Cyclists are passionate about their sport, and for good reason. There’s little that compares to spending time flying down the street or trail, enjoying the sensation of speed and feel of the pedals beneath one’s feet. Riding a bike improves fitness, saves money and gas, and benefits the environment. However, extensive cycling by itself can lead to muscle imbalances, loss of flexibility, and decreased upper body strength – all of which can limit your ability to ride. Here’s how yoga can help.
We all know that regular asana practice improves one’s flexibility. This is great news for cyclists, who tend to have unbalanced leg muscles (tight quadriceps and weaker hamstrings.) Specific yoga poses that can help with this include Natarajasana, or Dancer’s Pose, which can be thought of as an extended version of the “runner’s stretch,” and of course Virasana, or Hero’s Pose, in any of its iterations. Keep in mind that both of these poses work much better when the body is warmed up first, preferably with a well-balanced sequence that includes a variety of lateral poses, which work the sides of the body and the separate limbs.
In order to ride with power, cyclists rely on core support; unfortunately, cycling by itself doesn’t do much to work the muscles in the torso. Again, cross-training with yoga will give this area the workout it needs. Plank or Kumbhakasana, and Side Plank, or Vasisthasana, poses are the go-to for the core, as is a series of Sun Salutations, which work almost every muscle in the body. A good yoga teacher will encourage students to use the core muscles for an entire asana practice in order for the torso to help support other parts of the body – this is great advice for cyclists in general, and this kind of yoga practice thus has transfer benefits.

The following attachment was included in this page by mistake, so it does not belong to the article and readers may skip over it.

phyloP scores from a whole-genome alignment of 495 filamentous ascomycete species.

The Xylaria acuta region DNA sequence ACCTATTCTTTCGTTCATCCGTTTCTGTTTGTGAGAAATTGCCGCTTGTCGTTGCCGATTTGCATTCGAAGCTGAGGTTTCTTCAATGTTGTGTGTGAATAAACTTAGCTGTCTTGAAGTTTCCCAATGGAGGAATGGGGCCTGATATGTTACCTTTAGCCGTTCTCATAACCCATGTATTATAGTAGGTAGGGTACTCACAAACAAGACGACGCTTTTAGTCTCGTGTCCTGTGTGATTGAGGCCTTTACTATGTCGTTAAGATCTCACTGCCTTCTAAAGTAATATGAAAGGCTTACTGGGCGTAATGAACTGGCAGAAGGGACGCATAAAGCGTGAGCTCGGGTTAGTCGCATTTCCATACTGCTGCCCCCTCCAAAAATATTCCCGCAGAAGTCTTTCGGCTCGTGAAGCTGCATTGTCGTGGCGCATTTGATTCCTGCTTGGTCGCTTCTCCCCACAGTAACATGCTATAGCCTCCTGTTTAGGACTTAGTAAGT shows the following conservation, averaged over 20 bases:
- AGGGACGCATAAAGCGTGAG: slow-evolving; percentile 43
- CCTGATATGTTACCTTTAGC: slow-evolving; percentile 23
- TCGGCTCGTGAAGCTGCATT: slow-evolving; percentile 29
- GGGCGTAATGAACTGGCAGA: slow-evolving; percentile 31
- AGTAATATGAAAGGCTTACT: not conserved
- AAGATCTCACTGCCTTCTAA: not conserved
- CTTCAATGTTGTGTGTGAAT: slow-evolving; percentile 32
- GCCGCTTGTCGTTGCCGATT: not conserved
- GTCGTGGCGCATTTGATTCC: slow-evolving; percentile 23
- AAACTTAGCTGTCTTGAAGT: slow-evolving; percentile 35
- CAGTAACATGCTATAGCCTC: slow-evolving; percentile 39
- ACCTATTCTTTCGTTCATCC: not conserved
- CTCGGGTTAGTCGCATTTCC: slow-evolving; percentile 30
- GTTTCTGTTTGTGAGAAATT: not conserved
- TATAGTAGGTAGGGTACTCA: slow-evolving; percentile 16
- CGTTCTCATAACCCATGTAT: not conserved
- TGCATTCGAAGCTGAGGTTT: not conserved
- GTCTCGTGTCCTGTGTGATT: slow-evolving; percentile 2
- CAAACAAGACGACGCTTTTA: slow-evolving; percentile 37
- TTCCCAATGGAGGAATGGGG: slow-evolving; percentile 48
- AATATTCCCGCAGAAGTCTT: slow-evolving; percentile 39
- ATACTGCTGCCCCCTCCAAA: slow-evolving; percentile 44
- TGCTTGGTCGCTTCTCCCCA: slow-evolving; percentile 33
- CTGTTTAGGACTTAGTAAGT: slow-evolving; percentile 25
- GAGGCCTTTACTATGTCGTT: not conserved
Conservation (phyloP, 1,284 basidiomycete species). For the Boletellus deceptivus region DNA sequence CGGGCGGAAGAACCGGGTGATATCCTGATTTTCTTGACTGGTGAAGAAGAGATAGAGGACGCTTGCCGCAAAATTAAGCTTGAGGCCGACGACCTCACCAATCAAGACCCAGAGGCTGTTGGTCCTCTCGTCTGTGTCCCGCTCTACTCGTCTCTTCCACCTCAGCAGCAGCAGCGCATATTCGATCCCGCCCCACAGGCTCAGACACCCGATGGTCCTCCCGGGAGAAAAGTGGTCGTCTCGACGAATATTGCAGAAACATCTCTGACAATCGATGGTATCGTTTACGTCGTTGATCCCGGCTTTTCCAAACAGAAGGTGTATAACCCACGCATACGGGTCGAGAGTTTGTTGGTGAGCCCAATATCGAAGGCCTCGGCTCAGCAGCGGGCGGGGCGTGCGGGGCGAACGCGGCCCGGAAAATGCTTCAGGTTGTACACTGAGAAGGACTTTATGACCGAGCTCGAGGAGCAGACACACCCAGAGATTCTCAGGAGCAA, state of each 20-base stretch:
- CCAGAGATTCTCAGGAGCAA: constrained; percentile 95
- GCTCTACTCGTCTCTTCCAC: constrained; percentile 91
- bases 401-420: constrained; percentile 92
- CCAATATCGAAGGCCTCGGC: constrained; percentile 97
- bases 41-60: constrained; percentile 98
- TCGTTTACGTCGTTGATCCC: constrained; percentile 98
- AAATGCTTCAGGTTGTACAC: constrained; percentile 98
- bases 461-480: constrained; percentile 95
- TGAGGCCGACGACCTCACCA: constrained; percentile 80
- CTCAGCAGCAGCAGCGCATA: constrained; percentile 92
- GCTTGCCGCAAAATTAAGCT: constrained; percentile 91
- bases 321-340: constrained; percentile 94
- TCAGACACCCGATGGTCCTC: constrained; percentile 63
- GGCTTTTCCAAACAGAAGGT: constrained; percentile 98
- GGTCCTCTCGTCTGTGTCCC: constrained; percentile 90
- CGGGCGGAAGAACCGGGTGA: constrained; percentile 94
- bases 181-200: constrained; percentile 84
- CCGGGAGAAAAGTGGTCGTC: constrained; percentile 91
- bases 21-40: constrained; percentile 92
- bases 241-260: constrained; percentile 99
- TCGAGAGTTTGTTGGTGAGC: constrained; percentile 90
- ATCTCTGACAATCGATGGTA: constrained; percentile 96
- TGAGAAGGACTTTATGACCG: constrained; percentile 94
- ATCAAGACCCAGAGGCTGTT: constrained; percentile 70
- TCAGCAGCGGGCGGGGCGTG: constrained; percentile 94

When cycling, people use their lower legs to move the machine and their torsos to keep balanced. The upper body doesn’t get much of a workout, but can become sore because of the length of time spent in the cyclist’s stance. Again, a regular Surya Namaskar practice can help with this, as can Bitilasanas-Marjaryasana, Ardha Pincha Mayurarasana,, and Garudasana or Cat-Cow, Dolphin, and Eagle Poses respectively. Eagle arms combined with neck stretches can be used as part of a warm-up or cool-down before and after a ride if there’s isn’t time and place for a short asana sequence.
Finally, yogic breathing techniques are wonderful for cyclists. Equal Breathing, or Sama Vritti in particular helps the lungs to fully exhale carbon dioxide and thus brings more oxygen into the body. As this technique combats anxiety, it can help regulate emotions during long, difficult rides.
Cross-training is always a good idea, and yoga is an excellent addition to training for all aerobic sports, including cycling. Find a yoga class and learn how to practice yoga, and then consider either developing a routine to be practiced separately or making the class a regular part of a weekly exercise program. It will make a difference!